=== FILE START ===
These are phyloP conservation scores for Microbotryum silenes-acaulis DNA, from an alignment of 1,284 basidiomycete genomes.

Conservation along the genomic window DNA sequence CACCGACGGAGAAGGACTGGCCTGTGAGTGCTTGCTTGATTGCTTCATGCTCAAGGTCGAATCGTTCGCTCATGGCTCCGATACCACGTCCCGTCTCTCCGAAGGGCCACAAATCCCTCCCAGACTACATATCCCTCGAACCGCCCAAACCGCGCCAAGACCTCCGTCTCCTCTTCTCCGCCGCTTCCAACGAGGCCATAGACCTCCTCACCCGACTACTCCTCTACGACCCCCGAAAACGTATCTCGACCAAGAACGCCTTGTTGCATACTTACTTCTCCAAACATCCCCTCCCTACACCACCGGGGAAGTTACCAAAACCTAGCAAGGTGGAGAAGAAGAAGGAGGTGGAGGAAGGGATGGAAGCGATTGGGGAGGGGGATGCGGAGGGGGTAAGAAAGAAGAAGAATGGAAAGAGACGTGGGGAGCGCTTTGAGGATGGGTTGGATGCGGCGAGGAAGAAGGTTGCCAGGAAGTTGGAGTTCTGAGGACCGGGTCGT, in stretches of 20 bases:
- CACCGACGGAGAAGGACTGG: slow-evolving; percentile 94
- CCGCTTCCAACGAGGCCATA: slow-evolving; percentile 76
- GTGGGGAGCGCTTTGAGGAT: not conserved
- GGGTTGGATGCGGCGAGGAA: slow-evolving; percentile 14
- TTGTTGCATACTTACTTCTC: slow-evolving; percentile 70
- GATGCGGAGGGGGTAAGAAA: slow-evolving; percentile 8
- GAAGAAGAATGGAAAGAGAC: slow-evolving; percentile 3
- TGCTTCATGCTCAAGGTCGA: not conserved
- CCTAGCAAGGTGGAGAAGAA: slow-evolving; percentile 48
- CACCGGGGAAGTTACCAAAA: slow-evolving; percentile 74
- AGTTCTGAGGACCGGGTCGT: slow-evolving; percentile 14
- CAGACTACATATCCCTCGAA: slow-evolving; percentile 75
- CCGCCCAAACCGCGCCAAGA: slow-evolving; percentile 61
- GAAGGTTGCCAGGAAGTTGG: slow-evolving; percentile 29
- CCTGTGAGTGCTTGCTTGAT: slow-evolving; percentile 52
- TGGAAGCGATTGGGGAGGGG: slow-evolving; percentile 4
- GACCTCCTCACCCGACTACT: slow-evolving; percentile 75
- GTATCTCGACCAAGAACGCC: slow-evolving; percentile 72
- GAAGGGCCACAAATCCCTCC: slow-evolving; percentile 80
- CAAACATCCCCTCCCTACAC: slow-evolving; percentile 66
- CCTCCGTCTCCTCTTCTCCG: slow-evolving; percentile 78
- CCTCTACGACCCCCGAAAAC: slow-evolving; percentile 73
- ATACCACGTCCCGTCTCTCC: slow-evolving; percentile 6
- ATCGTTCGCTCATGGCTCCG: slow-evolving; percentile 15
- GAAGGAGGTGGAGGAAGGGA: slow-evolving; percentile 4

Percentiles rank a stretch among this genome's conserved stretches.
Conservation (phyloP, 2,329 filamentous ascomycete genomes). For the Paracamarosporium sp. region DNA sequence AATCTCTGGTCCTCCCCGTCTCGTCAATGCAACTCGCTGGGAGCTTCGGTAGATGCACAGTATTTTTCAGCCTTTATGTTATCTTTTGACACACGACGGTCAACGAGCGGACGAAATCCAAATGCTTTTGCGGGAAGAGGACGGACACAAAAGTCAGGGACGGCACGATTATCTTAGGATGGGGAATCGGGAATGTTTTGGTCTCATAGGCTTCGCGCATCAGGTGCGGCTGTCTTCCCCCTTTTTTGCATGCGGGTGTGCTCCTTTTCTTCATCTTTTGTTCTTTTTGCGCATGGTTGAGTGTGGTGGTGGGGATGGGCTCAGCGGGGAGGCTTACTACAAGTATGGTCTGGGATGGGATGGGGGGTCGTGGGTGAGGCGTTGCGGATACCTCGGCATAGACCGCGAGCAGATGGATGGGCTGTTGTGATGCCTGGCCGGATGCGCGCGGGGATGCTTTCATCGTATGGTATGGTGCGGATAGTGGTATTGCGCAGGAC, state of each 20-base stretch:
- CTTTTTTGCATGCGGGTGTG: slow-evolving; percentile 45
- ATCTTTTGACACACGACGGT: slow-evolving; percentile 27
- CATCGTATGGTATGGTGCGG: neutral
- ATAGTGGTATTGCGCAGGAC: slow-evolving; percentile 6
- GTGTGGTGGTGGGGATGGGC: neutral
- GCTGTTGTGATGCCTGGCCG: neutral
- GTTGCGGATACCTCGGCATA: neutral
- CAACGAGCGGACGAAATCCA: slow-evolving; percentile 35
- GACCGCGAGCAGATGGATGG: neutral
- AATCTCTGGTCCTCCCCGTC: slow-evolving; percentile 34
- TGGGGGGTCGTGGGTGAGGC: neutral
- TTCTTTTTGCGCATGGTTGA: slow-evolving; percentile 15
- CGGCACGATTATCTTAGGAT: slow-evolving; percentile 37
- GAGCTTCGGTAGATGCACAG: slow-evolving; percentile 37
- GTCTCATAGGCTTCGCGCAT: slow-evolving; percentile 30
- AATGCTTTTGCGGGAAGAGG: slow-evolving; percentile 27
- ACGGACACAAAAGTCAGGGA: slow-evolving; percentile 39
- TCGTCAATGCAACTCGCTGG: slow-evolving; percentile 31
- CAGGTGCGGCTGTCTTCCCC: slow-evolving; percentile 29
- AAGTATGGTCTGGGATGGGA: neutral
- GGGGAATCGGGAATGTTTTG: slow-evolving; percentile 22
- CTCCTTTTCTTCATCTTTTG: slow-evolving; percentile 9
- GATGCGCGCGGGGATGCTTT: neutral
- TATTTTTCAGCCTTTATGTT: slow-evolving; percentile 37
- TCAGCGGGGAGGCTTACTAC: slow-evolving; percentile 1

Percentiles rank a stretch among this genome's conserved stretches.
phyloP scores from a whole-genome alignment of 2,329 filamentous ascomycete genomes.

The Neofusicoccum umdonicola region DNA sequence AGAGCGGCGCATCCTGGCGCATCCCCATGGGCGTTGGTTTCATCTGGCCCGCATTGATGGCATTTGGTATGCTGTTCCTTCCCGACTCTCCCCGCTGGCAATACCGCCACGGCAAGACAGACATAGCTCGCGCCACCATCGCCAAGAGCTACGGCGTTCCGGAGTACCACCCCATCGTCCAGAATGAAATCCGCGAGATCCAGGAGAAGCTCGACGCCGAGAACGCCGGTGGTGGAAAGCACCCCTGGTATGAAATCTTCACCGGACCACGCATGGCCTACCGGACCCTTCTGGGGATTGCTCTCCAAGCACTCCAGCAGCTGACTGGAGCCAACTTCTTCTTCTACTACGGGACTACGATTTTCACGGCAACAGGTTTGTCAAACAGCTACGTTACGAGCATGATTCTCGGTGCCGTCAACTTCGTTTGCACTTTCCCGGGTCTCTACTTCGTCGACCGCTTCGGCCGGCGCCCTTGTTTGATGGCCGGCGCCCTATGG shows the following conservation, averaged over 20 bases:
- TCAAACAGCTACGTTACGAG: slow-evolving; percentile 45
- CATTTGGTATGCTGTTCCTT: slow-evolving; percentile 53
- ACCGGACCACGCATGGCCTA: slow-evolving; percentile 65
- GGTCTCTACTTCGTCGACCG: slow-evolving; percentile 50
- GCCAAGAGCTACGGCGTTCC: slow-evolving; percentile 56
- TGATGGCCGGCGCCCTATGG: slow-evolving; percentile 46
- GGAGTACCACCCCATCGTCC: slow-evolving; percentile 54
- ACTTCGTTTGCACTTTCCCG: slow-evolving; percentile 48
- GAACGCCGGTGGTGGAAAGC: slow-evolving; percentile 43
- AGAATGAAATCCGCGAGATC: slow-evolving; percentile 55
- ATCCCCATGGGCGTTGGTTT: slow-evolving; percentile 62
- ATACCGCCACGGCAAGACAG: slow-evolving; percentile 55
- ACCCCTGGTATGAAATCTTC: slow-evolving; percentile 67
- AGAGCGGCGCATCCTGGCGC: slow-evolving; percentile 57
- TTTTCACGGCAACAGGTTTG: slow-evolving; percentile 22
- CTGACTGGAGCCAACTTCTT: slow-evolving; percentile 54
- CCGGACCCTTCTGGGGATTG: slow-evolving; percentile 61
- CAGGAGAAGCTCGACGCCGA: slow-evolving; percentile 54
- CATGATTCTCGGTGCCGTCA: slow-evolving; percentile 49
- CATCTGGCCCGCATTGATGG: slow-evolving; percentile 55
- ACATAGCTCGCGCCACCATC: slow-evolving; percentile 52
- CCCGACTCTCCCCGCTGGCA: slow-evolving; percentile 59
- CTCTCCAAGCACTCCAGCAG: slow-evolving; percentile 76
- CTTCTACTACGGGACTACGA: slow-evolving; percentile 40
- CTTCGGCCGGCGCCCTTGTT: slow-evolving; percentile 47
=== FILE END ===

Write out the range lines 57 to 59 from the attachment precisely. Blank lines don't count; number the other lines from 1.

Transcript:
The Neofusicoccum umdonicola region DNA sequence AGAGCGGCGCATCCTGGCGCATCCCCATGGGCGTTGGTTTCATCTGGCCCGCATTGATGGCATTTGGTATGCTGTTCCTTCCCGACTCTCCCCGCTGGCAATACCGCCACGGCAAGACAGACATAGCTCGCGCCACCATCGCCAAGAGCTACGGCGTTCCGGAGTACCACCCCATCGTCCAGAATGAAATCCGCGAGATCCAGGAGAAGCTCGACGCCGAGAACGCCGGTGGTGGAAAGCACCCCTGGTATGAAATCTTCACCGGACCACGCATGGCCTACCGGACCCTTCTGGGGATTGCTCTCCAAGCACTCCAGCAGCTGACTGGAGCCAACTTCTTCTTCTACTACGGGACTACGATTTTCACGGCAACAGGTTTGTCAAACAGCTACGTTACGAGCATGATTCTCGGTGCCGTCAACTTCGTTTGCACTTTCCCGGGTCTCTACTTCGTCGACCGCTTCGGCCGGCGCCCTTGTTTGATGGCCGGCGCCCTATGG shows the following conservation, averaged over 20 bases:
- TCAAACAGCTACGTTACGAG: slow-evolving; percentile 45
- CATTTGGTATGCTGTTCCTT: slow-evolving; percentile 53